The digital gig economy needs co-ops and unions
We live in a world in which it is increasingly possible to use online labour markets to outsource work directly to any corner of the planet. Millions of new jobs are thus available for workers in some of the poorest parts of the planet. But the fact that we now have millions of people around the world all competing for the same jobs threatens to undermine a range of working standards.
Some workers are willing to accept extremely low paying jobs and sometimes undertake speculative and free labour for the promise of securing future work. Furthermore, online work platforms – by design – treat labour as a commodity to be bought and sold. Digital labour is often packaged up into bite-sized tasks; virtual assistance, translations, transcriptions, computer programming, graphic design, writing, and other such intellectual and digital forms of work. When tasks can be packaged up and outsourced, employers are less accountable to any particular workforce who might be able to demand concession like a minimum or living wage. The very existence of a broad base of people working for subsistence-level wages can exert a gravitational downwards pull on any work towards them in a supply chain. Workers are treated as replaceable, and the system is often organised as a cut-throat bidding process: clients lists jobs on online marketplaces, and workers then try to outbid each other for contacts by offering a lower price or better service.
Some workers are willing to accept extremely low paying jobs and sometimes undertake speculative and free labour for the promise of securing future work. Furthermore, online work platforms – by design – treat labour as a commodity to be bought and sold. As millions more potential digital workers join the global network every year, how can we avoid a situation in which an oversupply of labour can result in an unfairly low market price for work?
We’ll probably need to begin by reframing the very work that goes on in these platforms. If workers are all individual entrepreneurs, it is rational to use these platforms to try to out-compete and exploit their co-workers. Many workers have internalised these sorts of internalised visions of individuality, competition and predatory behaviour. But if people see themselves as workers rather than entrepreneurs, then we have more possibilities for workers to collaborative attempt to help each other through cooperative horizontal relations.
There is a range of ways in which this could be done. One place we could learn from is agricultural production networks. For instance, as the poverty of workers began to impact yields and the supply and availability of coffee, the creation of cooperatives and other benevolent intermediaries was actually encouraged by multinational buyers.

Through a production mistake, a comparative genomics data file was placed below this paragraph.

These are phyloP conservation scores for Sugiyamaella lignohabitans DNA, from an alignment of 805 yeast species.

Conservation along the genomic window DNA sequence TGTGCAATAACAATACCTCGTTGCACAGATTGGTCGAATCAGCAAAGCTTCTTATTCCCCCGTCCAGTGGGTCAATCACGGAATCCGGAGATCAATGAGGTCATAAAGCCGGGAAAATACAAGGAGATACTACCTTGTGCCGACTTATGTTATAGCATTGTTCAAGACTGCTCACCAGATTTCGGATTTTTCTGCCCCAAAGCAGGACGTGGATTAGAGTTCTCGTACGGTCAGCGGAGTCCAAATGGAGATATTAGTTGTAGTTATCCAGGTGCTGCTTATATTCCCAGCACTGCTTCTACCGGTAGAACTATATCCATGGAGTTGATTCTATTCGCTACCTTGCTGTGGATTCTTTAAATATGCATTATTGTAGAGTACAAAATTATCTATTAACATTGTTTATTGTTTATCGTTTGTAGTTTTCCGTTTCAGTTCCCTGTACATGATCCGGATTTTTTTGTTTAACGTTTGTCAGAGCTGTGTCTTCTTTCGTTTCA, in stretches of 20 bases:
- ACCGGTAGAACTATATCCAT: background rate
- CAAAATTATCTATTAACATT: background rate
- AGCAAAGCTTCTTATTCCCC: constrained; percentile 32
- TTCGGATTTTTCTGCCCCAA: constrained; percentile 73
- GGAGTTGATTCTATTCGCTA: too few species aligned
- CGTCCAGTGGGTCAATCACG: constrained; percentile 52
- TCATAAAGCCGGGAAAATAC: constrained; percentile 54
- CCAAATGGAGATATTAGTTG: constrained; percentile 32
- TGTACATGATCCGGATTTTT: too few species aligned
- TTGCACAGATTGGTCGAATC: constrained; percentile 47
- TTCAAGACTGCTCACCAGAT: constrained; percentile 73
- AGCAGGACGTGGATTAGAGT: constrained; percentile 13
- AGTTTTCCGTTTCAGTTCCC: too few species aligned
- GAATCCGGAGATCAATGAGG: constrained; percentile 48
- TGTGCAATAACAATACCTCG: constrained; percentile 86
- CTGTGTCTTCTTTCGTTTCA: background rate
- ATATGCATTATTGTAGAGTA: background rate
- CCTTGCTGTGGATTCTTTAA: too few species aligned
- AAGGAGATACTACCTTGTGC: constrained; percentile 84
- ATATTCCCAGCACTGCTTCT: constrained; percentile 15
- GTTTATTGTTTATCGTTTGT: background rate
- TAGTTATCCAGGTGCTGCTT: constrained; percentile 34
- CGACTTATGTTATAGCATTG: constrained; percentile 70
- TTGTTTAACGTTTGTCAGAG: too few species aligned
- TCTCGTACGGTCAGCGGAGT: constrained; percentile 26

We could therefore envision more digital platform cooperatives that would ensure that workers all have a stake in the platforms that mediate their work, and that they receive fair compensation for their time. Trebor Scholz and others have been working tirelessly to bring this vision into being for platform workers. The idea has even been adopted by Jeremy Corbyn as part of his ‘Digital Democracy Manifesto.’
However, while platform cooperatives will undoubtedly be beneficial for the workers who are enrolled into them, they do not inherently solve the problems introduced by a low market price for work. It would be hard to police employers preventing a cooperative worker being paid a fair wage by re-outsourcing that gig to other workers for much lower wages.
Others might look to digital unions or looser forms of networks as ways to build a sense of solidarity between digital workers. One explicit role for a digital workers’ union could be building a class consciousness amongst workers. This would highlight the precariousness of much of the digital work that is out there, ensuring that what Gina Neff terms ‘venture labour’ (the “explicit expression of entrepreneurial values by non-entrepreneurs”) does not become the norm. In other words, these networks would encourage worker to recognise that they are receiving all of the risks of entrepreneurship, but few of the rewards.
Some of these strategies for cooperative forms of organising present an alternative vision. As thousands of people join the internet every day, many of whom are hungrily looking for work, we need to creatively think about how best to use digital tools for collaboration amongst workers instead of competition between them. Our digital tools are new, the forms of work that they mediate are new, and many of the challenges they raise are new. But, in a world where the atomisation of work continues to be used against digital workers, let’s not forget an old rallying cry that has served us well: workers of the world, unite!